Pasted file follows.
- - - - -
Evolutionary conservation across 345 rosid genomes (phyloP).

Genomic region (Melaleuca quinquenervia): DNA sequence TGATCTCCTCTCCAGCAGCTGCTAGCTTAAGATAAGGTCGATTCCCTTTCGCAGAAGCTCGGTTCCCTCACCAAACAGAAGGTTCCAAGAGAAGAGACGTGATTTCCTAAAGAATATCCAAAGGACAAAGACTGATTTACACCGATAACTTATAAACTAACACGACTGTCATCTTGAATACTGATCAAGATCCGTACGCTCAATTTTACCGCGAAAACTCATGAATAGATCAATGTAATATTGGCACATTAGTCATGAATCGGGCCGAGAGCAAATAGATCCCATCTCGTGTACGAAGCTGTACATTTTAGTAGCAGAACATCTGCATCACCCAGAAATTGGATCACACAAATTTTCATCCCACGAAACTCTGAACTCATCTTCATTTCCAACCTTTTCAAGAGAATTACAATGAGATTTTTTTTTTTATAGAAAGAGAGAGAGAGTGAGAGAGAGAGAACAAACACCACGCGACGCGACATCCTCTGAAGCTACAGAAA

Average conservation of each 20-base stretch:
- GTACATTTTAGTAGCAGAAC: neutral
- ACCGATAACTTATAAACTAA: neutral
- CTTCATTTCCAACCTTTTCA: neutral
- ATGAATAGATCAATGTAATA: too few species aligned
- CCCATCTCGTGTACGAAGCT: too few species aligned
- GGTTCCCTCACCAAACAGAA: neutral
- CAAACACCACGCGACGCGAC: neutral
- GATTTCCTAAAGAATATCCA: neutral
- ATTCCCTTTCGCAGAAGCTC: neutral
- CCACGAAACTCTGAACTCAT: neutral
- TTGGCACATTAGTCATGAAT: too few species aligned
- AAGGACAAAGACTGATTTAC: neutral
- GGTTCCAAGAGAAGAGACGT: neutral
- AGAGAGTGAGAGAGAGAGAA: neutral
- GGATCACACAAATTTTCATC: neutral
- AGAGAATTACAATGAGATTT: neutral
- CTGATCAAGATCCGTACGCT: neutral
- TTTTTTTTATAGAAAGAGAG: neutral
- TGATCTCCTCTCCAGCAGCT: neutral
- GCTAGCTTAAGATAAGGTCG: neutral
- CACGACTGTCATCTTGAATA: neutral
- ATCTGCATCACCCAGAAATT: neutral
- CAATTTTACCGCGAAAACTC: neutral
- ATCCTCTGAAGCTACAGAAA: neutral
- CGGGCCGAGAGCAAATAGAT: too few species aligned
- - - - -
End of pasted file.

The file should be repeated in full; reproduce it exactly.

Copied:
Evolutionary conservation across 345 rosid genomes (phyloP).

Genomic region (Melaleuca quinquenervia): DNA sequence TGATCTCCTCTCCAGCAGCTGCTAGCTTAAGATAAGGTCGATTCCCTTTCGCAGAAGCTCGGTTCCCTCACCAAACAGAAGGTTCCAAGAGAAGAGACGTGATTTCCTAAAGAATATCCAAAGGACAAAGACTGATTTACACCGATAACTTATAAACTAACACGACTGTCATCTTGAATACTGATCAAGATCCGTACGCTCAATTTTACCGCGAAAACTCATGAATAGATCAATGTAATATTGGCACATTAGTCATGAATCGGGCCGAGAGCAAATAGATCCCATCTCGTGTACGAAGCTGTACATTTTAGTAGCAGAACATCTGCATCACCCAGAAATTGGATCACACAAATTTTCATCCCACGAAACTCTGAACTCATCTTCATTTCCAACCTTTTCAAGAGAATTACAATGAGATTTTTTTTTTTATAGAAAGAGAGAGAGAGTGAGAGAGAGAGAACAAACACCACGCGACGCGACATCCTCTGAAGCTACAGAAA

Average conservation of each 20-base stretch:
- GTACATTTTAGTAGCAGAAC: neutral
- ACCGATAACTTATAAACTAA: neutral
- CTTCATTTCCAACCTTTTCA: neutral
- ATGAATAGATCAATGTAATA: too few species aligned
- CCCATCTCGTGTACGAAGCT: too few species aligned
- GGTTCCCTCACCAAACAGAA: neutral
- CAAACACCACGCGACGCGAC: neutral
- GATTTCCTAAAGAATATCCA: neutral
- ATTCCCTTTCGCAGAAGCTC: neutral
- CCACGAAACTCTGAACTCAT: neutral
- TTGGCACATTAGTCATGAAT: too few species aligned
- AAGGACAAAGACTGATTTAC: neutral
- GGTTCCAAGAGAAGAGACGT: neutral
- AGAGAGTGAGAGAGAGAGAA: neutral
- GGATCACACAAATTTTCATC: neutral
- AGAGAATTACAATGAGATTT: neutral
- CTGATCAAGATCCGTACGCT: neutral
- TTTTTTTTATAGAAAGAGAG: neutral
- TGATCTCCTCTCCAGCAGCT: neutral
- GCTAGCTTAAGATAAGGTCG: neutral
- CACGACTGTCATCTTGAATA: neutral
- ATCTGCATCACCCAGAAATT: neutral
- CAATTTTACCGCGAAAACTC: neutral
- ATCCTCTGAAGCTACAGAAA: neutral
- CGGGCCGAGAGCAAATAGAT: too few species aligned